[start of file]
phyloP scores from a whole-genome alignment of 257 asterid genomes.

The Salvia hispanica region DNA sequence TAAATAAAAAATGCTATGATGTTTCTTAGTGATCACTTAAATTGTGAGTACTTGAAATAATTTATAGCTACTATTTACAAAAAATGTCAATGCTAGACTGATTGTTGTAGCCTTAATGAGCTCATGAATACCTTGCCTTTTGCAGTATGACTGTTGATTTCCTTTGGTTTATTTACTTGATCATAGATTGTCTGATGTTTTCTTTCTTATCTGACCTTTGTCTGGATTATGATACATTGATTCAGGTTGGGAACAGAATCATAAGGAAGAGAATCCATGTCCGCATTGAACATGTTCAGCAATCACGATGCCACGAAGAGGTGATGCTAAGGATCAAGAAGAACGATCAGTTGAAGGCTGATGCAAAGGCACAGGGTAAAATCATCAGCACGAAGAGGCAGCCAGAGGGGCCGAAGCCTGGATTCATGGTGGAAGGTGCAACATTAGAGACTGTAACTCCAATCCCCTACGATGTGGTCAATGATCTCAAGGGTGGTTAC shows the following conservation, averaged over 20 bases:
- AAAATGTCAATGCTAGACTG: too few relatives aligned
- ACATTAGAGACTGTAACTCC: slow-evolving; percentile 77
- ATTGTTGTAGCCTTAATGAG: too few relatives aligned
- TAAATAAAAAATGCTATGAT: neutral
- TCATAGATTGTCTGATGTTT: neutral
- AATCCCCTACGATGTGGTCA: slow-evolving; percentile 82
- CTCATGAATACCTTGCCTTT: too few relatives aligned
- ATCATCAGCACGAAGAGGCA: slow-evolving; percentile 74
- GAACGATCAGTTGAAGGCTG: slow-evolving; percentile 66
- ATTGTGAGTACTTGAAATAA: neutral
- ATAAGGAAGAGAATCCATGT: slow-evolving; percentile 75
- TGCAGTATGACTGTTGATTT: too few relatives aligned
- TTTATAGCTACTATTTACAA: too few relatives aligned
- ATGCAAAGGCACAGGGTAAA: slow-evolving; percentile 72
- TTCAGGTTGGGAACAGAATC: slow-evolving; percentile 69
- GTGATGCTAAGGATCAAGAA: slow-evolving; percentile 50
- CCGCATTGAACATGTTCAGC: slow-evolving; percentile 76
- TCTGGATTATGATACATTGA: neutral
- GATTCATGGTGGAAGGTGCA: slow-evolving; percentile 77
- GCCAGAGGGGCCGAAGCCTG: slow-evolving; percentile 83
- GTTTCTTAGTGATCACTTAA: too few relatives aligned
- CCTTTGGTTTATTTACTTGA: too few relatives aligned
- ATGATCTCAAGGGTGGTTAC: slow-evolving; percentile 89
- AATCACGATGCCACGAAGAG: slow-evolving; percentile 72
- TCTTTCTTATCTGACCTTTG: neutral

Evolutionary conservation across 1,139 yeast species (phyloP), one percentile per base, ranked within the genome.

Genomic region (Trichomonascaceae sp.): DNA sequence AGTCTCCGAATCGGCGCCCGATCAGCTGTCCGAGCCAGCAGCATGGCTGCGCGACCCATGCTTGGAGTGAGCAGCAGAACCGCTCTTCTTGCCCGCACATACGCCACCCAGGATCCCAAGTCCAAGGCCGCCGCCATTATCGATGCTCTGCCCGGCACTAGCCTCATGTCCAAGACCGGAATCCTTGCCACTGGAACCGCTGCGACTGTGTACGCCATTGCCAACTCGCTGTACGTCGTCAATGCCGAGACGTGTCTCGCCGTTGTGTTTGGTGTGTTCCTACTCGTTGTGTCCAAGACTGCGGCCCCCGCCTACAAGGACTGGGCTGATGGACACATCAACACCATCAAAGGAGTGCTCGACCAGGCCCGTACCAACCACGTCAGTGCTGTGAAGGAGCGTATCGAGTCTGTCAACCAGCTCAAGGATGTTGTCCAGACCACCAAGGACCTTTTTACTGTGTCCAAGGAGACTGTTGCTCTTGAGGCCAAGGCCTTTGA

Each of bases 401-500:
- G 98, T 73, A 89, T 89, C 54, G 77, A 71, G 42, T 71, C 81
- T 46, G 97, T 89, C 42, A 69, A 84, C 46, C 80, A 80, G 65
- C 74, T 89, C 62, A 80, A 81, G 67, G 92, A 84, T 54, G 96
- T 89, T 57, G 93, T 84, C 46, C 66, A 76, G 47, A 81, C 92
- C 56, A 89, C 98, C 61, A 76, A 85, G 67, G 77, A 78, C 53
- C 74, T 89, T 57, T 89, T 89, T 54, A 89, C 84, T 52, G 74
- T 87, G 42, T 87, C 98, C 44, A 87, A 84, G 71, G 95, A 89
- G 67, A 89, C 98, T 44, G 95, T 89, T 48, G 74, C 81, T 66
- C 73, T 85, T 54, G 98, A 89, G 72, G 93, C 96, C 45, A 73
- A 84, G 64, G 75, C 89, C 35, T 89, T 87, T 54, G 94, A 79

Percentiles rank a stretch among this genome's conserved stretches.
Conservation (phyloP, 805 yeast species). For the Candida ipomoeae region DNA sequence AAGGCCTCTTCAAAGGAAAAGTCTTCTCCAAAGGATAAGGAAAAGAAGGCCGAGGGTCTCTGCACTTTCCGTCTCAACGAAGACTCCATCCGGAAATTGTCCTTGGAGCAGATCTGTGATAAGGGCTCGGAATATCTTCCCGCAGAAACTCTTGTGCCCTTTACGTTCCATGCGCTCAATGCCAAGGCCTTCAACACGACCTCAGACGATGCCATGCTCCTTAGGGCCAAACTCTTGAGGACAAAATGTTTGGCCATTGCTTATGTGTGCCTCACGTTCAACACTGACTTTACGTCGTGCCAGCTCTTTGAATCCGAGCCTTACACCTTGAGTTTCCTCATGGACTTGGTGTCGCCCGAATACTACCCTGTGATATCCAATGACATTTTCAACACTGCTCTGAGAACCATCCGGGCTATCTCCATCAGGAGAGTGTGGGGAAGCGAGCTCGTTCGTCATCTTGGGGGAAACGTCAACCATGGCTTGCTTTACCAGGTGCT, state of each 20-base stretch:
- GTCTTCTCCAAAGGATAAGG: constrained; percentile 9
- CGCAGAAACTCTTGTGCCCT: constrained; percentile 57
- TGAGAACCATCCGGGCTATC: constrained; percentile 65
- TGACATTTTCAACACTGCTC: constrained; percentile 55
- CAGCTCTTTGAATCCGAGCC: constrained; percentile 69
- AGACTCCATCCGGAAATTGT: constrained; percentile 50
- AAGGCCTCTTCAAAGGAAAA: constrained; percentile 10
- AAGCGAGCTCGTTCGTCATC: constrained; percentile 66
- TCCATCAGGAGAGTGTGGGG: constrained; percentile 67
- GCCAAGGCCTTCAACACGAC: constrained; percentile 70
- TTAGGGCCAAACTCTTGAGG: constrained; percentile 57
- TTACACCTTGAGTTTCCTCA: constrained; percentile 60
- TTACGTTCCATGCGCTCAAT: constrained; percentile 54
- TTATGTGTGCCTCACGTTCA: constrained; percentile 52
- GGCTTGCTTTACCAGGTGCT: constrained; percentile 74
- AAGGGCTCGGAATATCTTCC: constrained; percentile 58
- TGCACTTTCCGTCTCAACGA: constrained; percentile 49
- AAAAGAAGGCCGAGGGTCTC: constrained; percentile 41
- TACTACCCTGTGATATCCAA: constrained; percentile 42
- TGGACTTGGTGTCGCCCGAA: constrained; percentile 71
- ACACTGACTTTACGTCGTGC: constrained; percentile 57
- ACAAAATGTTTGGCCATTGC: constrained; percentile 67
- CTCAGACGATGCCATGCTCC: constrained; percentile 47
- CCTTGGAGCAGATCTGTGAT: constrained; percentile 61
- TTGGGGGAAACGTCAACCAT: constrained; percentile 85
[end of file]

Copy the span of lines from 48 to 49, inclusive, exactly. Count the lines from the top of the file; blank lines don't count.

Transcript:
- AGACTCCATCCGGAAATTGT: constrained; percentile 50
- AAGGCCTCTTCAAAGGAAAA: constrained; percentile 10